Say it Ain’t So, Ko!: Kobe Bryant and the Incommensurability of Anti-Racist and Anti-Rape Advocacy



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Reading Kobe


The observation that subjects carry histories and narratives distinct from what they have done as individuals is not new, nor is it an original idea that predetermined narratives are attached to those who are identified as villains and victims. The circulating narratives about sexual violence in the United States have historically demanded that victims be perfect and virginal and white and that rapists be strang(ers) and clearly marked as dangerous.5 When Kobe Bryant, a famous, African-American basketball player was charged with felony sexual assault in July 2003, the pre-existing and overlapping narratives that circulate about race, gender, and sexual assault caused the general public to form judgments that were not based on knowledge about what specifically went on in that room.

A willingness to judge with little evidence is demonstrated by the results of a USA Today/CNN/Gallup Poll that was conducted shortly after the assault. The only information people had was that Kobe Bryant, a popular NBA basketball player who seemed to have a pristine reputation was charged with sexually assaulting a 19-year old female employee of a luxury hotel near Vail, Colorado. Alleged perpetrator Bryant claimed that it was consensual while the alleged victim claimed that it was sexual assault. Everyone knew that Kobe Bryant is African American, and most people suspected from the demographics of the area, interviews with her friends, or knew from media coverage that his accuser is white. They also “knew” a number of narratives about black athletes, rape, and intimacy or violence between black men and white women. The poll results from one-thousand adults were demonstrated significant statistical divisions along racial lines. Forty percent of whites believed that the charges against Bryant were probably true, while only twenty-four percent of black respondents believed he was probably guilty. Sixty-eight percent of blacks believed that the charges were not true, while forty-one percent of whites believed that he is probably innocent.6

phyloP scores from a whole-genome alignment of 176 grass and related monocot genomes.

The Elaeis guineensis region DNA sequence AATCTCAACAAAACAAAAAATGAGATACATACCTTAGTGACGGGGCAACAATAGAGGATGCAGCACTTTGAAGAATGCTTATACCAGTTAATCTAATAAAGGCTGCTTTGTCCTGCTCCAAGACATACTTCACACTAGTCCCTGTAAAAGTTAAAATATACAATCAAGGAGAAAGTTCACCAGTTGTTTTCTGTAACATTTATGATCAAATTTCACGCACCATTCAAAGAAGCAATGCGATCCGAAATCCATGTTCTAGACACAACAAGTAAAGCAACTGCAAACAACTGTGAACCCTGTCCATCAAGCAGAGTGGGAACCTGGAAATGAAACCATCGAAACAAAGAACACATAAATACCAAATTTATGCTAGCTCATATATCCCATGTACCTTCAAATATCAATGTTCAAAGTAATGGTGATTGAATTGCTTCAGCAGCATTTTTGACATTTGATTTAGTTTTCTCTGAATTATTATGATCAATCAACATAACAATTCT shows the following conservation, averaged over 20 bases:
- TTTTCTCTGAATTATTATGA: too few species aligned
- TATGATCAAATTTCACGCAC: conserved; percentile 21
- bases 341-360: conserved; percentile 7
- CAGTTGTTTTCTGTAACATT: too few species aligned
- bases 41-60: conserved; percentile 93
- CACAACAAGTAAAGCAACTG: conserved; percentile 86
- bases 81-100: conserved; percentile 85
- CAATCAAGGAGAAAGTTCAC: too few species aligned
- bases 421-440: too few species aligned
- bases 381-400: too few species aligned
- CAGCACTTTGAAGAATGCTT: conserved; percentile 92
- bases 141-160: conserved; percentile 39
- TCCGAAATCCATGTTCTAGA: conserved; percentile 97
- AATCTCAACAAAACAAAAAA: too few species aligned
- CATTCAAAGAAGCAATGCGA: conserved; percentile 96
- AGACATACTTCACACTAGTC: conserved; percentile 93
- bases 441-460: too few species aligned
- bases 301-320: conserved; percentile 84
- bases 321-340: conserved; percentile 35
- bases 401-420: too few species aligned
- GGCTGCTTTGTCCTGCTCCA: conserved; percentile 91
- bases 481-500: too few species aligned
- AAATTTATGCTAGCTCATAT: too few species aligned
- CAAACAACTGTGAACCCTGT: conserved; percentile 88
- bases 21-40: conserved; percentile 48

These responses, while representative of widespread beliefs about sexual violence, nonetheless do not demonstrate that there is a homogenous response on the part of any racial group to this event. The readings of a sexual assault accusation, trial, and of the people involved are determined by a number of factors. It is impossible to produce a homogenous narrative about U.S. citizens’ understanding or reading of rape. We can make some general claims. Studies indicate that rape myths continue to influence responses to rape narratives.7 Men are more likely to hold women responsible in scenarios that rape activists would categorize as acquaintance rape than women are, but many women can also believe in rape myths that hold women responsible. The more that people believe in rape myths, the more responsibility will be a factor in determining if someone is sexually assaulted.8 Race continues to be a factor in whether or not people view some scenarios as rape and in terms of the punishment allotted. The breakdown of responses is not as predictable as one might think: one study of college students showed black participants were more lenient towards the white rapist than the black rapist.9 This speaks to the ways in which stories about rape are internalized by many different kinds of people—even those who would presumably see through rape myths which apply to their own identities. When discussing the Bryant case, it is also important to address the fact that the whiteness of the alleged victim does not necessarily lead to the conclusion that the results of the poll might not be similar if his accuser were an African American woman. Black women have often been characterized as being destructive to black male agency and success.10